Don’t Be a Mileage Monkey

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“Let me put it on my card…I need the miles.” ~ Mileage Monkey

This is just one of the many wonderful phrases you may hear from a devout mileage credit card holder. What is it about airline miles that these mileage monkeys love so much? Perhaps it was the fact that once upon a time they could be used as a flexible, free way to book airline tickets. Unfortunately, those days are gone and airline miles today are a shadow of their former glory. They have been greatly devalued, lack flexibility, and only cover a portion of the flight cost. I’m writing this article to put a stop to all the madness and tell everyone to drop their mileage credit cards.

Now before I go any further, let me first say that airline miles have some value and that if I was to acquire enough of them by making multiple flights, I would definitely redeem them for a ticket of some sort. My real beef with airline miles is their cult like popularity amongst credit card users over the much more fungible option of cold hard cash. Here are my top reasons for why I prefer cash over miles every day of the week and twice on Fridays –


Most people don’t associate inflation with airline miles, but this is exactly what has happened with their recent devaluation. Since the inception of airline miles, the cost of a ticket in the continental US has always been 25,000 miles. Today, you would have better luck beating LeBron James in a game of one-on-one basketball than booking a free ticket with a decent schedule for only 25,000 miles. A couple years ago, the airlines all decided to implement a new “unrestricted” class of mileage ticket that was not limited to a specific number of reserved seats per flight and had a price tag of 50,000 miles. In lockstep, they also reduced the number of restricted mileage tickets (the old 25,000 variety) to only a handful if any per flight, making the new effective cost of a mileage ticket closer to two times as much as it use to be. This type of inflationary devaluation is akin to developing country with weak financial governance like the Mexican Peso of the early 1990’s.

Lack of Flexibility

In the past, one of the major advantages of airline miles was the ability to book a last minute ticket. Booking a ticket a couple days before a flight is typically a costly endeavor, so major savings could be locked in by using miles instead of cash. But just like the old 25,000 mile ticket, this too has come to an end. Bargain hunters that don’t want to pay 2x the miles to book a free flight are now forced to redeem mileage tickets months (if not an entire year) in advance with less than ideal scheduling (how does an extra layover and 3 hours added to your trip sound?) because of the lack of available restricted tickets.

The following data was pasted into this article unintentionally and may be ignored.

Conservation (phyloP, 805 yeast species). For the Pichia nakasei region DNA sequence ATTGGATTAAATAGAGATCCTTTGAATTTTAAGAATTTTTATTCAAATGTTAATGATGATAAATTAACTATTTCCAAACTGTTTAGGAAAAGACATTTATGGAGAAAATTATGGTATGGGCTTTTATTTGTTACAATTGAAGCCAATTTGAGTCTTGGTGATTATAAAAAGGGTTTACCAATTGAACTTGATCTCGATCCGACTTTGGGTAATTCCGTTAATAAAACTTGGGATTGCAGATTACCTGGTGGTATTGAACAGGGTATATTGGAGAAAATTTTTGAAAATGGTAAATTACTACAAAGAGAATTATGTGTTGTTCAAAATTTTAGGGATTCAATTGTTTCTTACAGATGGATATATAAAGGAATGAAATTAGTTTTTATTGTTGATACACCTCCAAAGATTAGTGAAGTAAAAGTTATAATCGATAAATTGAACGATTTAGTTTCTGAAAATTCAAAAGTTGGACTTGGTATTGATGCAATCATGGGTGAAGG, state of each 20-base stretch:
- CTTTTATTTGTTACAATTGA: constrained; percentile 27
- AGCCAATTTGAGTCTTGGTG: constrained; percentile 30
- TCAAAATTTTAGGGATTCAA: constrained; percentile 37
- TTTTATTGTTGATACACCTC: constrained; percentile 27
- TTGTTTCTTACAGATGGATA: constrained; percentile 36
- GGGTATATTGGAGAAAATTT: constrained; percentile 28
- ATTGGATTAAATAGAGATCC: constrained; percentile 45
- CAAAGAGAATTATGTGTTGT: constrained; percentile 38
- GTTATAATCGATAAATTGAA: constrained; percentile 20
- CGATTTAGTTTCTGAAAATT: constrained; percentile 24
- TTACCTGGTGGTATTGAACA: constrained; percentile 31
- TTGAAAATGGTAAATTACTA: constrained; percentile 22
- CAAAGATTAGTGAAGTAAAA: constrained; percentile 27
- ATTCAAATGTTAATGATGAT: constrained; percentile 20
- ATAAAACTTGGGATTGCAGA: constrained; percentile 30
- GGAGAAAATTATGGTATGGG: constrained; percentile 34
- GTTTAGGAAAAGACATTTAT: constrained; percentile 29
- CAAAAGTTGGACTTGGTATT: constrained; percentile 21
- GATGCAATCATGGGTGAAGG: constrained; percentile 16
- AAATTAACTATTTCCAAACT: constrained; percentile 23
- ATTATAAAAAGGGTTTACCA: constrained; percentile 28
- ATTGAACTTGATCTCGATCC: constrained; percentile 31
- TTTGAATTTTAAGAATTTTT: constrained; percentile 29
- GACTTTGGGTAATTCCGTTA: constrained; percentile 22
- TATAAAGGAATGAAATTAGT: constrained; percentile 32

Ain’t Nothin For Free

My last beef isn’t so much with the mileage programs as much as it is with the new cost structure to fly. For years, airlines have been losing money. Fierce competition and rising costs (both fuel and labor) put most of the airlines in the red. At the beginning of this year, energy prices (including jet fuel) were making new all time highs, so the airlines decided to incentivize their customers to carry less luggage by charging a fee for checked baggage. This is just one of the many fees you may be responsible for paying if you book a ticket with mileage. Just last year, I booked two international tickets with miles and had to pay several hundred dollars in airport taxes. So even if you are lucky enough to find a ticket for 25,000 miles, you still won’t escape the airport without forking over some cold hard cash.

The fact of the matter is that airline miles are a pseudo currency with no system of checks and balances. The airline the issues the mileage credit has the control to devalue them, change the rules, or start charging extra fees as they see fit. I’ve already done the math on the true economic value of one airline mile showing that you would be better off collecting cash rewards than airline miles. For all these reasons, I would much rather acquire cash for all my credit card purchases than airline miles. To add insult to injury, most cash back reward cards have no annual fee, whereas the typical mileage card will cost somewhere between $60 to $100 a year for the “privilege” of ownership. With all this evidence, the choice is clear…don’t be a mileage monkey. Just say no to mileage cards and say yes to cash back credit cards.


Frugal Franco

P.S. As a disclaimer, I have had very good luck with Southwest’s rewards program which is based on trips taken, not miles flown. I was commenting just the other day to Mrs. Franco how it is funny that Southwest was once considered the “discount airline,” and I now see it as a luxury liner (free checked bags, curbside check in, snacks, no booking fees, and a decent rewards program).

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